Ethnoarchaeology of Ancient Fishing Practices: Insights from the Florida Gulf Coast
Giness J. Mahar, Phd, George A. Smathers Libraries, University of Florida
Millions of people venture out into Florida’s coastal waters each year to take part in an ancient practice: fishing. Whether for commercial or recreational purposes fishing has deep roots in the region - thousands of years deep. That Florida's ancient inhabitants have benefited from these bountiful coastal waters for over ten thousand years is not surprising. Coastal archaeological sites throughout the state are loaded with the remains of fish familiar to local fishing enthusiasts: mullet, red drum, seatrout, sheepshead and more. But while archaeologists have been able to identify what fishes ancient fisherfolk were catching, they have not been able to discern how they were catching them. Until recently.
Ethnoarchaeology is the study of living human practices to understand past human actions and archaeological materials. Methods like this are often used when archaeological investigations leave researchers with more questions than answers. This presentation tacks back and forth through time—over two thousand years—on a quest to better understand the knowledge, practices, and technologies of Florida's ancient fisherfolk.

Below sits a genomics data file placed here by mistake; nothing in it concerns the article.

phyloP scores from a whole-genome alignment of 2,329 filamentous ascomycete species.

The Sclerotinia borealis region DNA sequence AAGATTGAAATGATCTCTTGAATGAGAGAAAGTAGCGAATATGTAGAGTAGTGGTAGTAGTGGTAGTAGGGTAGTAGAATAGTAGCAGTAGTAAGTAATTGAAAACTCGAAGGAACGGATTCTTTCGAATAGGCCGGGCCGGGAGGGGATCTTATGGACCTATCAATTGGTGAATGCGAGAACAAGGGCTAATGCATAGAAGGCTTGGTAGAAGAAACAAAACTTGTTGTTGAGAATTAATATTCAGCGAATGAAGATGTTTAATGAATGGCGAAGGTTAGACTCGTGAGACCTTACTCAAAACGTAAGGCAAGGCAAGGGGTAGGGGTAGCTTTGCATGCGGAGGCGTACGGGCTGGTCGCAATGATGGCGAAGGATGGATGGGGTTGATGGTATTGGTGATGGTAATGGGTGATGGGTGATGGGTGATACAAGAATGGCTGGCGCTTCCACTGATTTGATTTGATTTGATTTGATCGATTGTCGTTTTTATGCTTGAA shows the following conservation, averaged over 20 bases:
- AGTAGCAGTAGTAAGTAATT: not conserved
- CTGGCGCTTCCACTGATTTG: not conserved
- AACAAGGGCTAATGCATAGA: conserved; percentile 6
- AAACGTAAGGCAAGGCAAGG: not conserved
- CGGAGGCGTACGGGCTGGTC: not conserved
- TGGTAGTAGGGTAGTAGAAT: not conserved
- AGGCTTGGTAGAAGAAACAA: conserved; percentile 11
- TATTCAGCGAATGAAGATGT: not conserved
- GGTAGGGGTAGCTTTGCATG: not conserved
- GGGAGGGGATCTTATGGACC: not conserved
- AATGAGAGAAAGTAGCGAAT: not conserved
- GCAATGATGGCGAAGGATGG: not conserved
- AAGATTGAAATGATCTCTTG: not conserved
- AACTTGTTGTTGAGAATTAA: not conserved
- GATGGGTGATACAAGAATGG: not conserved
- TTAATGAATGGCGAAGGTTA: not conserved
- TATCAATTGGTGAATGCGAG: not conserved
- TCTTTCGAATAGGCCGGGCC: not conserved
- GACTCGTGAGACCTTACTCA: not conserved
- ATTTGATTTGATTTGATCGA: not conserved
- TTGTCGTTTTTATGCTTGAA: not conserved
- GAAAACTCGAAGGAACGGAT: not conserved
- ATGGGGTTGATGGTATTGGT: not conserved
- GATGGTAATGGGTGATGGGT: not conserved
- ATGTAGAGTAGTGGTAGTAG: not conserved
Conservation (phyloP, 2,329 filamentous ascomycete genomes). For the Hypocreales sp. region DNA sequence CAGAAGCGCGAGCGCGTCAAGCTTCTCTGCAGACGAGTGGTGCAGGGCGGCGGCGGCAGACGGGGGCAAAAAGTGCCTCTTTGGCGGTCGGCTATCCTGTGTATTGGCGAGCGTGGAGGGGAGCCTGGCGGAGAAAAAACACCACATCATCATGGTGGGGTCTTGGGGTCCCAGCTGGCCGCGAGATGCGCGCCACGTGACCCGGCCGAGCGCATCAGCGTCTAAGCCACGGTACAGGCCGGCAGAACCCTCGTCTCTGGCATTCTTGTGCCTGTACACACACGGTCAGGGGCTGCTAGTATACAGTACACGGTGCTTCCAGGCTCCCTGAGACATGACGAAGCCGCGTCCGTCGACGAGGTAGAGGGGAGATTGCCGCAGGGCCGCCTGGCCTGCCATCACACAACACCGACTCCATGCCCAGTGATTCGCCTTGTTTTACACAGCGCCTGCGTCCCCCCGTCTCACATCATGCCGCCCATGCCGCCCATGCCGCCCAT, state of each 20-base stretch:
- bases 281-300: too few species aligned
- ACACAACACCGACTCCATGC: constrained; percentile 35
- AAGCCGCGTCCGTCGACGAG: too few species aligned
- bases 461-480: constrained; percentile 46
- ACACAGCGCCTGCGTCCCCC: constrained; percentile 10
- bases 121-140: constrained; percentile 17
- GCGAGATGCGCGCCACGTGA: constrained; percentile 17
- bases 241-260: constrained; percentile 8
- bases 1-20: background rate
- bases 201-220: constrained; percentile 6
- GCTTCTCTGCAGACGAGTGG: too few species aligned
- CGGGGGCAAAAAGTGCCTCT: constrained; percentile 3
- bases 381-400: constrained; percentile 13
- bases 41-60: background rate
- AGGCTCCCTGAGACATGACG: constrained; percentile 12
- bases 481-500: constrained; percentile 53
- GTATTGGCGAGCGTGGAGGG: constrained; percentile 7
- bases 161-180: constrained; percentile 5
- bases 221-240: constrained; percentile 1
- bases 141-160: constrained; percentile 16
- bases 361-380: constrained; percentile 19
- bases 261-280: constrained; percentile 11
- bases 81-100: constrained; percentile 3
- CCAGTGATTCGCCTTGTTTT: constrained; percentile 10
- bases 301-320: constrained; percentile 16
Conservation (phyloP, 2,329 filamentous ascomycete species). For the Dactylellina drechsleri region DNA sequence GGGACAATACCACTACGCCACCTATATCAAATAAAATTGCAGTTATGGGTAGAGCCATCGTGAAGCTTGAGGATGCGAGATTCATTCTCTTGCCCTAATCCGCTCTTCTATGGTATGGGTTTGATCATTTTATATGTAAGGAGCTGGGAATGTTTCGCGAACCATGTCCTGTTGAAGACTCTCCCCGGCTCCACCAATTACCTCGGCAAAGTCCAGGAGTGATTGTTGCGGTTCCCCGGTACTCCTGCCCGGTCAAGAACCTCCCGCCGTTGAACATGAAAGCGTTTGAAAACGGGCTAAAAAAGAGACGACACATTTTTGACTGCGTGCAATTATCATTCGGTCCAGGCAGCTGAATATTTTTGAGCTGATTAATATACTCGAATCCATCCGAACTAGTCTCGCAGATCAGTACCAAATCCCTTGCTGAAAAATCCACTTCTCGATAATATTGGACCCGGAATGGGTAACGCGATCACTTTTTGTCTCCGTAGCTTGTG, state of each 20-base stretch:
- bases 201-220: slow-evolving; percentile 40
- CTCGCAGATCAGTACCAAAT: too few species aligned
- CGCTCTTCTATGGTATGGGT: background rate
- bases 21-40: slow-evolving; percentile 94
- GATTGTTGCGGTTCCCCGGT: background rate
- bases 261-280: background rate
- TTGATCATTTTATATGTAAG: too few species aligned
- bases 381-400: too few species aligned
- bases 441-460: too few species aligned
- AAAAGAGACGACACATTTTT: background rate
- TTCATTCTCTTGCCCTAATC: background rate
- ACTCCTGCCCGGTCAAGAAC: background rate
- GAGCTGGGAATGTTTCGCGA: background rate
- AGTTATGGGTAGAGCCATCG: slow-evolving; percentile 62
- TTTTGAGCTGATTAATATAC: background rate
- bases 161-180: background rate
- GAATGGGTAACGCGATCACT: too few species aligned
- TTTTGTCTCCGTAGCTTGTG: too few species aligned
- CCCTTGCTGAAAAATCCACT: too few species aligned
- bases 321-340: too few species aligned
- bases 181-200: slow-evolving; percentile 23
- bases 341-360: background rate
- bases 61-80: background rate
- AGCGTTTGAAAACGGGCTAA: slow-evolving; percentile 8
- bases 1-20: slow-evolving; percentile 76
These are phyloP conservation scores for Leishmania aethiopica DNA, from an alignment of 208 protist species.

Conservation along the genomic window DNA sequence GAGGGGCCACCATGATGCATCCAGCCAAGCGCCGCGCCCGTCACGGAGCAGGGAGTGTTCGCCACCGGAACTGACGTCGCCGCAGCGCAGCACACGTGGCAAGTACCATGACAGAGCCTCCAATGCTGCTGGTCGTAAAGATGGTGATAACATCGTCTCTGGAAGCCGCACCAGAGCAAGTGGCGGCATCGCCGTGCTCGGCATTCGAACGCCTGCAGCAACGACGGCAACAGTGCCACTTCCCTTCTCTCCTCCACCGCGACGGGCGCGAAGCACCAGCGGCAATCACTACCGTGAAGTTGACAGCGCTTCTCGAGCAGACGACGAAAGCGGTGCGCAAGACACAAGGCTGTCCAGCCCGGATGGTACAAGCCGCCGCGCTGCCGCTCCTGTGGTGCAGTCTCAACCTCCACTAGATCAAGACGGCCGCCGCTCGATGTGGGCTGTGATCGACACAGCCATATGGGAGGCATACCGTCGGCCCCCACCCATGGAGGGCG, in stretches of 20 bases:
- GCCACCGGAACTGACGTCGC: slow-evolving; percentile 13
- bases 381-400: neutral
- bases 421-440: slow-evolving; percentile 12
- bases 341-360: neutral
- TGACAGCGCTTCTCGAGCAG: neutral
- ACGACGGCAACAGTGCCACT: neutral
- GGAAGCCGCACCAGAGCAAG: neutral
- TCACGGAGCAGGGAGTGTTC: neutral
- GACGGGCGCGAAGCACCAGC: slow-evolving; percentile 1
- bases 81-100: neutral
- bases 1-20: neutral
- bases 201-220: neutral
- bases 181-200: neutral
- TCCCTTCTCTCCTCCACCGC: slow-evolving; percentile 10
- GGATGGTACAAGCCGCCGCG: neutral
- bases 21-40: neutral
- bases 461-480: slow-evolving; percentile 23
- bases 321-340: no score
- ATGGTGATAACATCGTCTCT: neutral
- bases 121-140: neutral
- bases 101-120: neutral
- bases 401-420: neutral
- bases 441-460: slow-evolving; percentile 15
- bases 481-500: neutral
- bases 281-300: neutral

Ginessa Mahar completed her Ph.D. in Anthropology at the University of Florida. Her dissertation research involves the investigation of coastal fishing communities that thrived along the shores of the North Florida Gulf Coast during the Woodland period. Mahar specifically focuses on the fluorescence of civic-ceremonial centers and how fishing technologies and practices developed to facilitate the large gatherings that brought distant communities together at these sacred sites.
This program is sponsored by the Central Gulf Coast Archaeological Society, and the Alliance for Weedon Island Archaeological Research and Education.